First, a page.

Decorated Christmas wreaths are a snap using a pre-made wreath base from a garden center or grocery store. The pre-made wreaths created with basic greens make a fine base but adding some additional greens, berries, and ribbon, takes the ordinary to extraordinary. Below is my base which I purchased at a local store-basic fir branches wired onto a base. Nothing wrong with it all-just could be better!
After trolling through my landscape which has quite a few evergreens and berried shrubs, I added incense cedar, boxwood, and magnolia leaves which really add a textural improvement. My containers grew a bumper crop of Eucalyptus which I preserved with a glycerin solution and I wired some clumps up for a grey green hue. Some variegated white pine added some additional color and texture. Big difference….yes? Oh, and I hot glued all of this onto the base. No wiring, which takes too much time and effort. I find gluing is efficient and quick.
After these additions to the base materials, it was time to amp up the color with berries and ribbon. Gold is one of my favorite colors for wreaths and other decorations, so I chose this beautiful gold wired ribbon and added nandina berries for color and staying power. A find at my local craft store, the gold leaf ornaments added some glitter and dimension. Again, these were all glued in place.
For more ideas on wreaths, go to my post A Tapestry of Holly-McLean Nursery. Below is a masterpiece made to order at McLean, using the signature McLean hollies and winterberry.
Ripping out 50 failing English boxwoods on a landscape job this year turned into a decorating opportunity. Rather than taking the old shrubs out and chipping and shredding them, I decided to use the still green parts for some boxwood Christmas trees.
A traditional decoration, boxwood trees are simple to make but time consuming. Boxwood sprigs inserted into saturated oasis lasts for at least 2 months in a green fresh looking form. After the holidays, you can even keep your tree which will dry nicely, and spray it gold for next year. Boxwood trees are easy to make and inexpensive if you have boxwood on hand. If you have to buy it though, it is expensive. I own several shrubs that need some attention and wait until early December to give them a thinning so I can use all those fresh greens and not throw them away.
When I thin my boxwood, I just grab a bunch of boxwood and snap it off at the woody stem. I call it ‘snapping boxwood’ and savvy gardeners do this to keep all their boxwood healthy. Beautiful boxwood requires periodic thinning to let air circulate throughout. Most people will sheer their shrubs which just stimulates the boxwood to grow in even thicker, blocking air flow.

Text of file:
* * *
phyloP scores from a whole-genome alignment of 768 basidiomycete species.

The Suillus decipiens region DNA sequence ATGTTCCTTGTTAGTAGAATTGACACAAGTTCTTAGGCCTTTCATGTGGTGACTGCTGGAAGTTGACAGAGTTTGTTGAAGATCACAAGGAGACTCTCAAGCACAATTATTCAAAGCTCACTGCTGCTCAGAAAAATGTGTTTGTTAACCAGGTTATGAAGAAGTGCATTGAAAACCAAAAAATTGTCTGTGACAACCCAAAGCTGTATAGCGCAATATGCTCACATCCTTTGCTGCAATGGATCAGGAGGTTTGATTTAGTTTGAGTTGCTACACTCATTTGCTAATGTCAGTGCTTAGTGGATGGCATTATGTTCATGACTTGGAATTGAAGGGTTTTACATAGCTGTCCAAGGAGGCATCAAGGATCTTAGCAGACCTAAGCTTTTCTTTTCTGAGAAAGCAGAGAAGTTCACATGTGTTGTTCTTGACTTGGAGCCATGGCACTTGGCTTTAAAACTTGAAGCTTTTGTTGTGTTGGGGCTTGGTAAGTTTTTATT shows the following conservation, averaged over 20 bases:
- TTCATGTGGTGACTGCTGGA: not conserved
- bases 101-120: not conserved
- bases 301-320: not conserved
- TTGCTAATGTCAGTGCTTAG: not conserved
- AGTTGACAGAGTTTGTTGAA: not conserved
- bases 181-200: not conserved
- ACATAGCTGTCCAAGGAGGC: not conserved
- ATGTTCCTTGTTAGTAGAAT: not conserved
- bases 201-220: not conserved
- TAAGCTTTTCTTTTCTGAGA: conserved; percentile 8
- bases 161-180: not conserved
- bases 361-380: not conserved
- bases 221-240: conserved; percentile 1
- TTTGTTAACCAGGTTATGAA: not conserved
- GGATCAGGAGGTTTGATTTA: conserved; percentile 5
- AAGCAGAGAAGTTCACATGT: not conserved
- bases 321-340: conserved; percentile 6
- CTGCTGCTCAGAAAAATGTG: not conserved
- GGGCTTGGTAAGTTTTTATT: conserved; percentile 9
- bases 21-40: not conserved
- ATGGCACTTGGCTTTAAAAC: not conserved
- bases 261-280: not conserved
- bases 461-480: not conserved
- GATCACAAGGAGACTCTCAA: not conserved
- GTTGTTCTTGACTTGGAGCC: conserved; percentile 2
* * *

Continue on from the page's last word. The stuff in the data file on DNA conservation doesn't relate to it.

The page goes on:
Snapping off hunks of the foliage, creates spaces within the boxwood which aids in air circulation and leads to a healthier shrub. When I talk ‘boxwood’, I am referring to both English, American, and Korean. Though the English is superior for making wreaths and trees, I use any kind that I can get.
Boxwood Tree Directions
Soak your cut boxwood in a tub of warm water overnight to hydrate the greens and keep them fresh longer
Choose a small plastic container and add a chunk of oasis for the base. Tape in with florist tape and add some picks.
Insert your cone on top of the picks
At this point I add a few wood picks from the side of the cone into the base to make sure everything is secure
I pick out a nice looking boxwood piece to form the peak. Once I stick that piece in, it gives me a guide to green up the rest of the tree.
Starting at the bottom, I break off pieces of boxwood and insert them into the oasis around the edge of the container first and move up. I added another variety of green (thujopsis) to the tree to give more textural interest. But if you are a purist, stick with boxwood
Add floral touches, like white pom poms, red roses, and small Christmas balls directly into the oasis; be sure to leave gaps to insert these elements
Insert your pieces of boxwood and flowers with care; If you insert them too densely, you could break apart the oasis
Spray the tree with an anti-dessicant, like Wilt-Pruf to keep the tree fresh for weeks
For care, I will mist it with water maybe once a week, and make sure that the oasis is thoroughly soaked through to keep it green and fresh
Succulents are so popular now, that you see them everywhere, where you would least expect it. I have bought some of my best ones from Wall Mart and Home Depot! They are inexpensive and easy to care for, so are the perfect candidate to make your own living wreath, which at a florist would set you back by at least $100. The material cost for this wreath was around $45.00.
Succulents come in a huge variety of shapes and colors
I am amazed at what you can do with old garden hoses! Here is another project to make using a small garden hose of 25 to 50′ in length. Take a piece of hose including the nozzle end and roll it into a wreath shape, a size that will fit on your door. Fasten it securely together with barkwire, a wire that is covered with a covering to look like bark. I get this at a craft store. Wind the ends around a pencil to mimic grapevine tendrils.
Then start adding your accessories. I used a trough, gardening gloves, a watering can, burlap, and a flower pot. Attach firmly using the bark wire. I also made a loop on the back for hanging.
I finished it off with some burlap ribbon and wound some of the bark wire around the entire wreath. You are done! This will last for years.
This would also be fun using different colors of hoses, like yellow.